A Guide to the British Museum
 by Ya & Shi
I recently followed the three-hour itinerary as suggested by the British Museum and realized that there's much more to see here than the Rosetta Stone and the Parthenon marbles.  The collection is comprehensive and rich and covers many civilizations and historical periods.
This is not mentioned in the itinerary, but the Museum houses a rare Michelangelo cartoon called Epifania.
Here are some highlights of the Museum, some mentioned in the three-hour itinerary and some not.  Another useful list of highlights is covered by an article by Nick Trend for the Telegraph titled "How to Visit the British Museum."
The rosetta stone is central to the decipherment of hieroglyphs as the same passage is written in three scripts:  Greek, demotic and hieroglyphs.
According to a press release from the British Museum, eight locations in the world have Parthenon sculptures, but the majority is in the British Museum and Athens.  The press release states that the British Museum holds 247ft of the 524ft of frieze and 15 of the 92 metopes.  (Please see this page for a more detailed description on the Parthenon and a nice figure explaining what a metope is.)
These reliefs (c. 640 BC) were created for a palace in Nineveh (in modern day northern Iraq).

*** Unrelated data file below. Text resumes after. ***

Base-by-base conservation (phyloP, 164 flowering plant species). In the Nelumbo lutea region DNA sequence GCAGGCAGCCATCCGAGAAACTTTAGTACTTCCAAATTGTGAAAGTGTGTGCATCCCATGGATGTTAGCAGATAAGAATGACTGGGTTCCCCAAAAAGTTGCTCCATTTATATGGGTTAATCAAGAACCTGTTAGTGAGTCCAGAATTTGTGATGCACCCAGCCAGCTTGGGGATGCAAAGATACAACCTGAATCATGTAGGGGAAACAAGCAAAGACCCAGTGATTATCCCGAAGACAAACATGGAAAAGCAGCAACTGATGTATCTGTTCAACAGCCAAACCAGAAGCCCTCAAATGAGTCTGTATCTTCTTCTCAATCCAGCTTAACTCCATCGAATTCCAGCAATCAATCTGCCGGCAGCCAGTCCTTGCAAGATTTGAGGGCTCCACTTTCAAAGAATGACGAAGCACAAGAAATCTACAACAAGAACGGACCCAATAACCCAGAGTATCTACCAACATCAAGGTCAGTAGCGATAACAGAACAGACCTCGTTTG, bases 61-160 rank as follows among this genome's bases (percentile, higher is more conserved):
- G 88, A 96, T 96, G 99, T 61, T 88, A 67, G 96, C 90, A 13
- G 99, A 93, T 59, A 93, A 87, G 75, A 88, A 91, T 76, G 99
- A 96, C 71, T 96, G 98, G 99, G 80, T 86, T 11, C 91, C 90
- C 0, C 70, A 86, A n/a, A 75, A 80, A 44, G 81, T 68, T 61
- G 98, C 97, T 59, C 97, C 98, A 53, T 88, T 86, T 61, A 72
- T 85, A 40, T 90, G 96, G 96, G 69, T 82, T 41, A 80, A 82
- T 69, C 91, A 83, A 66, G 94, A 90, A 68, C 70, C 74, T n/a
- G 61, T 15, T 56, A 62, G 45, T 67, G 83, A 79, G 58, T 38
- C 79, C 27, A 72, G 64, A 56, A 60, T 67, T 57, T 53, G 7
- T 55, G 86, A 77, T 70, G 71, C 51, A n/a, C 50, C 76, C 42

The terrapin came from the Mughal period in 17th century India and was carved from a single piece of green jade.
Sutton Hoo Burial
Sutton Hoo was the site of ship burials of Anglo-Saxon kings (c. early 7th century AD).  It was excavated in 1939.
This cameo-glass vase was made c. AD 5-25 and perhaps came from Rome.  As explained by the Encyclopedia Britannica, "cameo glass" is "glassware decorated with figures and forms of coloured glass carved in relief against a glass background of a contrasting colour."
As described by the Museum's website, "[t]his clay cylinder is inscribed in Babylonian cuneiform with an account by Cyrus, king of Persia (559-530 BC) of his conquest of Babylon in 539 BC...."  Because it documents the tolerance of Cyrus of other cultures and religions, it "has sometimes been described as the 'first charter of human rights'...."  As mentioned by Wikipedia, the UN holds a copy of the cylinder.  This artifact is currently exhibited in the Babylon exhibition in the British Museum.

© 2008 Ya & Shi